Merger of clubs’ top teams confirmed

Jeremy Smith (left), of Kaikorai, and Kurt Johnston, of Carisbrook Dunedin, are looking forward...
Jeremy Smith (left), of Kaikorai, and Kurt Johnston, of Carisbrook Dunedin, are looking forward to the new cricket season and the merger of the clubs’ senior and second-grade teams which was confirmed on Tuesday night. PHOTO: PETER MCINTOSH
Kaikorai and Carisbrook-Dunedin will merge as expected.

The clubs voted unanimously on Tuesday night to combine their senior and second-grade teams.

Kaikorai senior club president Geoff Bates described the decision as a "win-win" for both clubs.

He also indicated a full club merger was part of the "medium-term vision".

But for now the clubs are concentrating on making it work for the two teams.

There are plenty of details still to work through but essentially it had become a battle for both clubs to put a quality senior side together once the representative players and students were out of the mix.

By joining forces that will no longer be a problem. In fact, there should be more competition for places.

The move is a pragmatic rather than a sentimental step and there will be some significant challenges combining teams from different parts of the city.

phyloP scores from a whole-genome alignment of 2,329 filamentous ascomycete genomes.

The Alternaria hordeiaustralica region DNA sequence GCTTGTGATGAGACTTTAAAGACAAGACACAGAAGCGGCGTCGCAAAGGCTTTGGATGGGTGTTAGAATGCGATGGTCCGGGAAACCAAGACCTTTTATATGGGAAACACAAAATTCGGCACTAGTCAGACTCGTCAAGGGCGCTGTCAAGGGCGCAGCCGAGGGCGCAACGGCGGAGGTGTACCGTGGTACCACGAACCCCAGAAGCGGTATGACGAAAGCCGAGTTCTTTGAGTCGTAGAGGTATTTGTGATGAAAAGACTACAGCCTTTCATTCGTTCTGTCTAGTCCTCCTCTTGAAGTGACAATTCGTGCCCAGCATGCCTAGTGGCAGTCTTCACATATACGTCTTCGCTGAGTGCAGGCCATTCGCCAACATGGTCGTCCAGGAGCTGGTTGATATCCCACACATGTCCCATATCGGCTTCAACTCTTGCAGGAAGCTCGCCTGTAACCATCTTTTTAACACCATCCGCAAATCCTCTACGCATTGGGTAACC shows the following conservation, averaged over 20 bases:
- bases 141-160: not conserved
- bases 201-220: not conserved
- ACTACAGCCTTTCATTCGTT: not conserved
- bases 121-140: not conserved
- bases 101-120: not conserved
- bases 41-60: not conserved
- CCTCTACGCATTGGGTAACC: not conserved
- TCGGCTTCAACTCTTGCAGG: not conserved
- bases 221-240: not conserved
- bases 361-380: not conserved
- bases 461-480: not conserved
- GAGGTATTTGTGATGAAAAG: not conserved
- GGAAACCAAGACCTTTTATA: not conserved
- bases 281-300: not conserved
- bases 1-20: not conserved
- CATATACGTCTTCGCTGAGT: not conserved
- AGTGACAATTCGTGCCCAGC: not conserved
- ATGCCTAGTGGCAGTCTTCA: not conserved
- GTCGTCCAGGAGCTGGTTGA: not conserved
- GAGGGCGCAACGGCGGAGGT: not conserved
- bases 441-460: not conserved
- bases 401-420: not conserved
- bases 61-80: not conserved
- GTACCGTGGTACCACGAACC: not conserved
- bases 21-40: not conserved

"We’ve had feedback from life members and from some of our stalwarts on a club merger and that is going to be difficult," Bates said.

"And Kaik is turning 100 in 2022 so that is going to be an issue to deal with as well.

"Our biggest issue is the geographic distance between the two communities that we serve. It is something we’ll work through."

Typically, King’s High School has fed Carisbrook-Dunedin and Albion, whereas Otago Boys’ and John McGlashan players have propped up Kaikorai, North East Valley and University-Grange.

"The full club merger will take a little more water under the bridge to try and get resolution and acceptance."

Bates felt it was a proactive move for Kaikorai to get involved with a merger.

He is strongly of the opinion the population in Dunedin does not support seven senior teams and he has concerns about whether six is perhaps too many as well.

The senior grade has had seven teams for the past two seasons after University-Grange rejoined the tournament following a four-year absence. It has struggled since returning and was arguably the club in greatest need of merging.

Otago Cricket Association (OCA) general manager of community cricket Andrew Petrie said the OCA saw a need to reduce the competition to six teams and it had encouraged University-Grange to consider merging.

But having put in so much work to get back in the grade, University-Grange was reluctant to lose its identity.

"There was some encouragement for a few teams to consider their future," Petrie said.

"Long-term we want a sustainable competition and that means not just strong teams on the park but strong clubs as well."

Petrie said with Kaikorai and Carisbrook-Dunedin agreeing to join forces, the OCA could now work on a six-team structure for the 2020-21 season.

The senior grade will change names and will be called the premier grade. And the OCA will be putting in place some "on and off-field requirements for clubs" to ensure the competition’s sustainability.

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